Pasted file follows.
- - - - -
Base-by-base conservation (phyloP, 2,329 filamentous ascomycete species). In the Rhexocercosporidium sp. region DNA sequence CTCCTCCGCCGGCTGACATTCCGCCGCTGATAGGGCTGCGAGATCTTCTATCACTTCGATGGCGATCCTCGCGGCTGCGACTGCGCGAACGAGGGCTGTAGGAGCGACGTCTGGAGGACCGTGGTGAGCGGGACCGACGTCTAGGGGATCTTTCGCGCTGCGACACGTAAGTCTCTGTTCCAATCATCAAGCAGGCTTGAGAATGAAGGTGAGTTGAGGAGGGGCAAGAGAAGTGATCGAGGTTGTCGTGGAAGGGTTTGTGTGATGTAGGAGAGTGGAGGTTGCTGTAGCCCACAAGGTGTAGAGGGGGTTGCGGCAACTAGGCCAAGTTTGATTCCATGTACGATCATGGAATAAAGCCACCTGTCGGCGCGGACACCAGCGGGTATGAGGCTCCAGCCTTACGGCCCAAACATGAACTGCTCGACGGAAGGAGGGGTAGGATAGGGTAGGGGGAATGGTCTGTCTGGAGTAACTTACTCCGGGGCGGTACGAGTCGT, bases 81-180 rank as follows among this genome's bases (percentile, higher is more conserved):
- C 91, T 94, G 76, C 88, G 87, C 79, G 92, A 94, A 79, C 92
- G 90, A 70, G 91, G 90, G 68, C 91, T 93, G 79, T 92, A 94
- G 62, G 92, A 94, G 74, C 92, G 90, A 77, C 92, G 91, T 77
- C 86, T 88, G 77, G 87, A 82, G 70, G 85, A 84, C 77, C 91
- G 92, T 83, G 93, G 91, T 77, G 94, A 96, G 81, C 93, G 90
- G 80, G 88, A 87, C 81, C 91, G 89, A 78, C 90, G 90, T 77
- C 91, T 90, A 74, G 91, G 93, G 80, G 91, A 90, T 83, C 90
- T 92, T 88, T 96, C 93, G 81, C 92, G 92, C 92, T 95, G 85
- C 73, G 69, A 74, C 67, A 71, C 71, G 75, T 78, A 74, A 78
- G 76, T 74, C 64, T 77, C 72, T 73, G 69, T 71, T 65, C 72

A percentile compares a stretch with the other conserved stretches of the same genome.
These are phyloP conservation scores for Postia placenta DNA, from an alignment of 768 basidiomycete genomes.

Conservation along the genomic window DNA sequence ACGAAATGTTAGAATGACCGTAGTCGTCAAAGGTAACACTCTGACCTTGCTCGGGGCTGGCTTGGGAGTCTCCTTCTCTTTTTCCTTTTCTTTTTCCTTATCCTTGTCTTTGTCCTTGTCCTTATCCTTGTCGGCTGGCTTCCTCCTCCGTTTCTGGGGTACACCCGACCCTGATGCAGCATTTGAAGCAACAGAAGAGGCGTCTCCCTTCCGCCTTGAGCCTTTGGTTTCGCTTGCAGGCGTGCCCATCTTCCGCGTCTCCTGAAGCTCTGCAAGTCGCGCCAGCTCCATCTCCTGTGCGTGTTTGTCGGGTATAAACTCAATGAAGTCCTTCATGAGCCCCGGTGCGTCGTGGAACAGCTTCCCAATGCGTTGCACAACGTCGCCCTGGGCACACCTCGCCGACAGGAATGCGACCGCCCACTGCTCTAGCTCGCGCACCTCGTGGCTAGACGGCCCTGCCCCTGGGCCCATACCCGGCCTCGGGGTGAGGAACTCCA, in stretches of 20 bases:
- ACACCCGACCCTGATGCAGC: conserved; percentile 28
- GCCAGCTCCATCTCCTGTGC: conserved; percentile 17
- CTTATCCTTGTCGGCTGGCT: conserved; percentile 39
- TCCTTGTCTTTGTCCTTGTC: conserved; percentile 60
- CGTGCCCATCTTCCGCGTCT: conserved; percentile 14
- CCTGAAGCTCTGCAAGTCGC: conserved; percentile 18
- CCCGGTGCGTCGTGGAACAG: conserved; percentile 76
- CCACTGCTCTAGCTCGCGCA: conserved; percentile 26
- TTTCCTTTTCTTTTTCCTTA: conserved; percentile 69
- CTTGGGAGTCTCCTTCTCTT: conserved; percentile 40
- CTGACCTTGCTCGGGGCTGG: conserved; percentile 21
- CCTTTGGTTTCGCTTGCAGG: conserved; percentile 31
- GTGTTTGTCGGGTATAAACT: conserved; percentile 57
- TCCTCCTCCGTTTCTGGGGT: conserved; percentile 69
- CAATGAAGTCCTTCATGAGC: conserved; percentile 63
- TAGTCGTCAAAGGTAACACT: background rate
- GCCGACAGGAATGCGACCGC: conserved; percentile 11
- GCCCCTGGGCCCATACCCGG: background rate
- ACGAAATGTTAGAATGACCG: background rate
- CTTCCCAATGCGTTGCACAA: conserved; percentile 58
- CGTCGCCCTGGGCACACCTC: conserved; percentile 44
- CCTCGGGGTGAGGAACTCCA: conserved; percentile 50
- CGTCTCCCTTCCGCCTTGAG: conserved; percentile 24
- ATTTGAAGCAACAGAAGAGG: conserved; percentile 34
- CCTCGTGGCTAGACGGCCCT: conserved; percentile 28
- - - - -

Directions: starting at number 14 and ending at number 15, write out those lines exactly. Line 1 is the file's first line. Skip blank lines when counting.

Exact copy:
Conservation along the genomic window DNA sequence ACGAAATGTTAGAATGACCGTAGTCGTCAAAGGTAACACTCTGACCTTGCTCGGGGCTGGCTTGGGAGTCTCCTTCTCTTTTTCCTTTTCTTTTTCCTTATCCTTGTCTTTGTCCTTGTCCTTATCCTTGTCGGCTGGCTTCCTCCTCCGTTTCTGGGGTACACCCGACCCTGATGCAGCATTTGAAGCAACAGAAGAGGCGTCTCCCTTCCGCCTTGAGCCTTTGGTTTCGCTTGCAGGCGTGCCCATCTTCCGCGTCTCCTGAAGCTCTGCAAGTCGCGCCAGCTCCATCTCCTGTGCGTGTTTGTCGGGTATAAACTCAATGAAGTCCTTCATGAGCCCCGGTGCGTCGTGGAACAGCTTCCCAATGCGTTGCACAACGTCGCCCTGGGCACACCTCGCCGACAGGAATGCGACCGCCCACTGCTCTAGCTCGCGCACCTCGTGGCTAGACGGCCCTGCCCCTGGGCCCATACCCGGCCTCGGGGTGAGGAACTCCA, in stretches of 20 bases:
- ACACCCGACCCTGATGCAGC: conserved; percentile 28